Speaking of characters – there’s quite a few familiar faces here, though not always in their familiar roles. Dom, the calestar, is a study in horror.  As his connection to the liminal, to the divine, has increased, his sanity has lessened. Unable to act other than at the will of the gods, he’s washed away in submission to wills not his own. With a mind broken, and  adapting to that break, Dom is a person capable of anything. That typically doesn’t mean anything good, though. Seeing the changes wrought on his flesh  is repellent, and given his role in Godblind, downright horrifying. A good man, of sorts, trying his best, has become something other, something which sits outside our framework of meaning, and acts as  it feels it must. Dom’s madness reeks on the page, pervades every line he speaks and every action he takes – and the wreckage of the man that he was rips through the reader even as it devastates those around him.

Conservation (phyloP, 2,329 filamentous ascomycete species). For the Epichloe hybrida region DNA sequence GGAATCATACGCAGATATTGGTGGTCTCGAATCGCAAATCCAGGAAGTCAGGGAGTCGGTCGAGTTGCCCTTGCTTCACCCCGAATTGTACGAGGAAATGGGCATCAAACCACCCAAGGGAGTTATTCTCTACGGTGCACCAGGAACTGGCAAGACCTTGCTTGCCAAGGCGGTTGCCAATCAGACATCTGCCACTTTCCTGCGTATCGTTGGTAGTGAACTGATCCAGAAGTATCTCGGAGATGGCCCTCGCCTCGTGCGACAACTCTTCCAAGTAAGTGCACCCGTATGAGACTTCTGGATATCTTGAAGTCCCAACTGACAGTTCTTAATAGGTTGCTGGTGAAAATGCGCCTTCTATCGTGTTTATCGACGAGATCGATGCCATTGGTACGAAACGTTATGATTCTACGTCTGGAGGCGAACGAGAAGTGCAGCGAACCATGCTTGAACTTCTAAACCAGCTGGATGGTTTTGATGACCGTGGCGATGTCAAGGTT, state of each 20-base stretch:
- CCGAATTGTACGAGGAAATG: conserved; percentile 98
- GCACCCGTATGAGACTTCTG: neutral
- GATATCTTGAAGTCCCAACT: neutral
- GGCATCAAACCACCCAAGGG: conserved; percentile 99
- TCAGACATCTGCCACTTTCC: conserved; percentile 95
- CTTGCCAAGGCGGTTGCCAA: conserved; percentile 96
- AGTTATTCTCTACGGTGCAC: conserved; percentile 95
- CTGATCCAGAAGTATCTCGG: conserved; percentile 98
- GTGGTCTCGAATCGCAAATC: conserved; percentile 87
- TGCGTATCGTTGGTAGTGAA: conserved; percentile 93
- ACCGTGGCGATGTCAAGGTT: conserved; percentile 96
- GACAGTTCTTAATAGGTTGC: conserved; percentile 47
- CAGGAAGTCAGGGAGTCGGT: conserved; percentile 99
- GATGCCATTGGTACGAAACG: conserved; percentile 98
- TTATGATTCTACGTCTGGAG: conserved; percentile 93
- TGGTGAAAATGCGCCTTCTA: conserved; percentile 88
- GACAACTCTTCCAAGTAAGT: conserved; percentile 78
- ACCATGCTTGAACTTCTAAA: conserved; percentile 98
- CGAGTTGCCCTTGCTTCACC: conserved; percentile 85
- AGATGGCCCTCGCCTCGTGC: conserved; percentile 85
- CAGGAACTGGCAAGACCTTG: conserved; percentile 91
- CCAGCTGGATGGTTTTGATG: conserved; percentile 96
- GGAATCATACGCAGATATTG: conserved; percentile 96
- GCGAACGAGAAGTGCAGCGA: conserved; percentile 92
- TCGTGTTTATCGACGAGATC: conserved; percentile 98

We get some more time with Crys as well; he’s still as rambunctious as ever, bonhomie hiding a cmplex character whose emotional responses are socially circumscribed, and all the more believable for that. As Crys tries to work out what he wants, and how he feels, , the raw emotion comes ofdf the page alongside a complex, believable persona. Crys is friendly, charming, and ever-so-slightly detached – but his personal struggles behind the façade of a career officer ring true, and give him a depth which made me care about what would happen to him next.

They’re not alone of course. Stephens gives us an ensemble piece this time around. Each of the characters, from the master mason determined to hold the city together, to the Rilpor captain determined to do her duty in the face of the end of everything she knows, to the Mireces themselves – they all have a heart, a breadth and emotional depth which gives them a feeling of being people, which makes you care about them, and feel with them. A word for the Mireces in particular, who manage to be vile people doing utterly unspeakable things, but don’t feel like mustachio-twirling villains. Theirs is a culture of blood, conflict and horror, and what they know is what they propagate, with the backing of their divinities. They’re unflinchingly appalling, but have a complexity and resonance which means they’re far more than caricatures.

This gives the conflict between Mireces and Rilporian more weight, and if I always knew what side I was on, the Mireces were believably consistent in their desire for blood, skulls and revenge.